The House of Eliott

28 September 2011

Has anyone else been watching the rerun of The House of Eliott every afternoon on ITV2? Oh, it is fabulous and, to my delight, it hardly seems to have aged at all since I saw its original run in the mid 1990s.

Ah, the mid 1990s when I was doing my A Levels at Colchester Sixth Form, was convinced that Carl McCoy from Fields of the Nephilim was the Perfect Man and was also desperately in love with Simon H+++, who probably didn’t love me back but WE WILL NEVER KNOW (I’ve written about what my cronies refer to as The Simon H+++ Situation at great length before but in summary, well, you aren’t missing much). Ah, youth.

The House of Eliott perfectly suited my rather louche, romantic state of mind at the time and I find that it (along with my perennial favourite, Gilmore Girls, which shares some common themes now that I come to think about it – oh God, I wish that I could live in Stars Hollow) also perfectly suits my mental state at the moment too, even though I am older but not necessarily wiser.

For the uninitiated, The House of Eliott is set in the 1920s and tells the story of two pulchritudinous sisters, Beatrice and Evangeline Eliott who are left (almost but not quite!) impoverished by their awful doctor father and so end up turning a flair for design and talent for dressmaking to good account by eventually and amidst many dramas, triumphs and travails founding their own fashion house.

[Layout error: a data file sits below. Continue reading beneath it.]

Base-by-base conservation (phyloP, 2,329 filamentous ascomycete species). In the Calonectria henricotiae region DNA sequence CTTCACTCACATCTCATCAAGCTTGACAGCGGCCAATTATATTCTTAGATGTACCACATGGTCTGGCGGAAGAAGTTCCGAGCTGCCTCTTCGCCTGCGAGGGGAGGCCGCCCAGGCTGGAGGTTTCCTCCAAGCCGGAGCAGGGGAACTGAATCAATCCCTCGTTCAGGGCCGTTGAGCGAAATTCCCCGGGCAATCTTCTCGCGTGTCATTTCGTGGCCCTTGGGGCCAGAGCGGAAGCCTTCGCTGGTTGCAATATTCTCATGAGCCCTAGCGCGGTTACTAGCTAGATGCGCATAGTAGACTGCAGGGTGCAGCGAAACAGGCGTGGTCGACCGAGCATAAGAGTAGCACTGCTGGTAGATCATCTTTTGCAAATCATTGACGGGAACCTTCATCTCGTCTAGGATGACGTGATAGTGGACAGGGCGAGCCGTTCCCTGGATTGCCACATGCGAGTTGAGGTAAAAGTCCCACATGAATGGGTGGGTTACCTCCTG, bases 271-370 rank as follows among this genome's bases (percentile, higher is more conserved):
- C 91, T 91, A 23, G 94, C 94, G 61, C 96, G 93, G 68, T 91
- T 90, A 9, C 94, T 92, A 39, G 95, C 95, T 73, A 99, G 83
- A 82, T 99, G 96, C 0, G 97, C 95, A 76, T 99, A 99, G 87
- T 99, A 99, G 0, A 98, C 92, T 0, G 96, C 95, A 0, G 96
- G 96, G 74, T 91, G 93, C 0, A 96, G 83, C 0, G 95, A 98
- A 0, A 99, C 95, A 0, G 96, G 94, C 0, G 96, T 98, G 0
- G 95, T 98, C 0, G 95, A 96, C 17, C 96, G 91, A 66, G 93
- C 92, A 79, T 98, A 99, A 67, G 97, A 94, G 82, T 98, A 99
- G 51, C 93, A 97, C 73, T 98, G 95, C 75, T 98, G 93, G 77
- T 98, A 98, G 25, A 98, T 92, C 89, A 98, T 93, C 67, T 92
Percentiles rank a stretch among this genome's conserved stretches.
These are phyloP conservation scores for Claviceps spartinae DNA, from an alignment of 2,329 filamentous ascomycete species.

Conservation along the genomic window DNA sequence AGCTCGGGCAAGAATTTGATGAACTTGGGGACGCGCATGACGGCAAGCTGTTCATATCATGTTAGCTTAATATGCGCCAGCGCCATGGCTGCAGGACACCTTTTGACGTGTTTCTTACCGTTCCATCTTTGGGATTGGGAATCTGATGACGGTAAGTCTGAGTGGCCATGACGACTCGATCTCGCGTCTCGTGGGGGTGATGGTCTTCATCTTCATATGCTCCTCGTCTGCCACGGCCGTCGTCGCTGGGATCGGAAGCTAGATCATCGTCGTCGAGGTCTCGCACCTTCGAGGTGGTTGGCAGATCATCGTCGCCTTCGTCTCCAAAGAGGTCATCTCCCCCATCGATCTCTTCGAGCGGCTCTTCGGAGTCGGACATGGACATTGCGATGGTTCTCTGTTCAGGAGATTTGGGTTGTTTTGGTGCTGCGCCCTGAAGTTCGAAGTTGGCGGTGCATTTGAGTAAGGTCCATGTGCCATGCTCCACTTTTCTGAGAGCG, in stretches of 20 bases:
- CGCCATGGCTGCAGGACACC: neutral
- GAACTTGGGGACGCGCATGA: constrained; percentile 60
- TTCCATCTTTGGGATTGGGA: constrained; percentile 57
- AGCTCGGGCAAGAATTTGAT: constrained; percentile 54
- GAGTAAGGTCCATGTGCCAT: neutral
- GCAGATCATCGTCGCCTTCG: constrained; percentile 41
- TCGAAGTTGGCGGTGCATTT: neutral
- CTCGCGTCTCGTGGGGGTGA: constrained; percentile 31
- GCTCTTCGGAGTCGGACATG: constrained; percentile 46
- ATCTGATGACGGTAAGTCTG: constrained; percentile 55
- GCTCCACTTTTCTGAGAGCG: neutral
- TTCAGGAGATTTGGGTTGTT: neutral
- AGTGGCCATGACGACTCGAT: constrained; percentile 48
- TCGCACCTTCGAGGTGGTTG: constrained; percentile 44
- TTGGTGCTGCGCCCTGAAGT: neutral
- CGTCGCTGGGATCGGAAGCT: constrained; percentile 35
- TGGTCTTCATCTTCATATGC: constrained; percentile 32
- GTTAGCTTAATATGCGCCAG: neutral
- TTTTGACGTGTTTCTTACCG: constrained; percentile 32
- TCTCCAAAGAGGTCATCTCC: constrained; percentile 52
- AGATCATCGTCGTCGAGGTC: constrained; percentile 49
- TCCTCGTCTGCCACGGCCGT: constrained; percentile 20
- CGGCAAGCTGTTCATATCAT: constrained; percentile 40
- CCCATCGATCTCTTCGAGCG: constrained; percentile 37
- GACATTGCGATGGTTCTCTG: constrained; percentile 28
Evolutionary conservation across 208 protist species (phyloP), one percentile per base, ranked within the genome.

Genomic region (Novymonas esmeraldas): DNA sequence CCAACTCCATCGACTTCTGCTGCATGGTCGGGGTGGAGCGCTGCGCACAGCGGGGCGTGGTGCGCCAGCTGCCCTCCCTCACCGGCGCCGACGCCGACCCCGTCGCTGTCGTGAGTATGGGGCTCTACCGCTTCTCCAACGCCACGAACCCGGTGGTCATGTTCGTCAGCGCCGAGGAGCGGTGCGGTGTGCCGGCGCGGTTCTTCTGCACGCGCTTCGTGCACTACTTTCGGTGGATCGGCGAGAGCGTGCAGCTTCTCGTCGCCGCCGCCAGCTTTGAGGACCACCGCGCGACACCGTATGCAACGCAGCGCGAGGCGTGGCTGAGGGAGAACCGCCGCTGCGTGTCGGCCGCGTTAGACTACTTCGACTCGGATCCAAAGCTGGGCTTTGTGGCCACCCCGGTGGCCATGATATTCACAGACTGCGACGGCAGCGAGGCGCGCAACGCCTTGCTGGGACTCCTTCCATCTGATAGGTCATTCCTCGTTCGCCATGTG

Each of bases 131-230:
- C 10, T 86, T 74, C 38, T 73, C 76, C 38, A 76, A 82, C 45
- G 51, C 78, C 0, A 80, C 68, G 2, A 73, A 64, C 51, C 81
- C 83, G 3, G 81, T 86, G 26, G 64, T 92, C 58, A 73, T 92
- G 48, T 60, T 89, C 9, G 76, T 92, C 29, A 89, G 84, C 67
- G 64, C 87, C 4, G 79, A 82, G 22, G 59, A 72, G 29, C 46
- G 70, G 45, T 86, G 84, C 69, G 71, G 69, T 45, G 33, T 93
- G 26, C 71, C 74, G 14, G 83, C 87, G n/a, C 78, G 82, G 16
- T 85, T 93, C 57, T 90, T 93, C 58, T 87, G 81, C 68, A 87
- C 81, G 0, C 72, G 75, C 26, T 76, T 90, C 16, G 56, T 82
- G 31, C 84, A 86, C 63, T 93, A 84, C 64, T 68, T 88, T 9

Now, the 1920s are not really my favoured period when it comes to social history and design, but one can’t help but be entranced by the gorgeous clothes paraded around in The House of Eliott. In the last episode they designed the costumes for a rather modern ballet, which was just superb and really showed off the costume designer’s talents to the full as the dancers wafted about on the stage in diaphanous gauzes and silks.

Of course, it’s not all pretty dresses, champagne and parties there’s also plenty of social commentary here as well about the often parlous situations of women without a male ‘protector’ and also the yawning gulf between rich and poor in the days before a proper welfare state was created. The House of Eliott is almost as much about the seamstresses that the sisters employ in their workshop as it is about about Bea and Evie, although there was an interesting discussion in a recent episode when Bea almost angrily rejected the suggestion that she and her sister ought to feel responsible for their employees outside the workplace as well as within it.

Above all though, The House of Eliott is about progress – the sisters are both bang on trend with short ‘shingled’ hair and ever raising hemlines but the fashionable epiphanies are set against a background of handsome young well bred men racing cars, making films or flying planes as the world becomes increasingly small.

For me at least, there is also the additional thrill of the fact that the series was mostly filmed in my very own Bristol (standing in for London) so I get to spot locations – so far I have spotted Berkeley Square, the Bristol Museum and Blaise Castle amongst other familiar spots around the city.

Are you a fan as well?

Jeanne Lanvin, 1923, Metropolitan Museum of Art.

1928, Metropolitan Museum of Art.

1926, Metropolitan Museum of Art.

1925, Metropolitan Museum of Art.

1925, Metropolitan Museum of Art.

1924, Metropolitan Museum of Art.

1925, Metropolitan Museum of Art.

1925, Metropolitan Museum of Art.

PS. BBC, you know how you recently resurrected Upstairs, Downstairs for one last whirl? Well, I’ve never forgiven you for cancelling The House of Eliott without warning at the end of its third series. Just saying…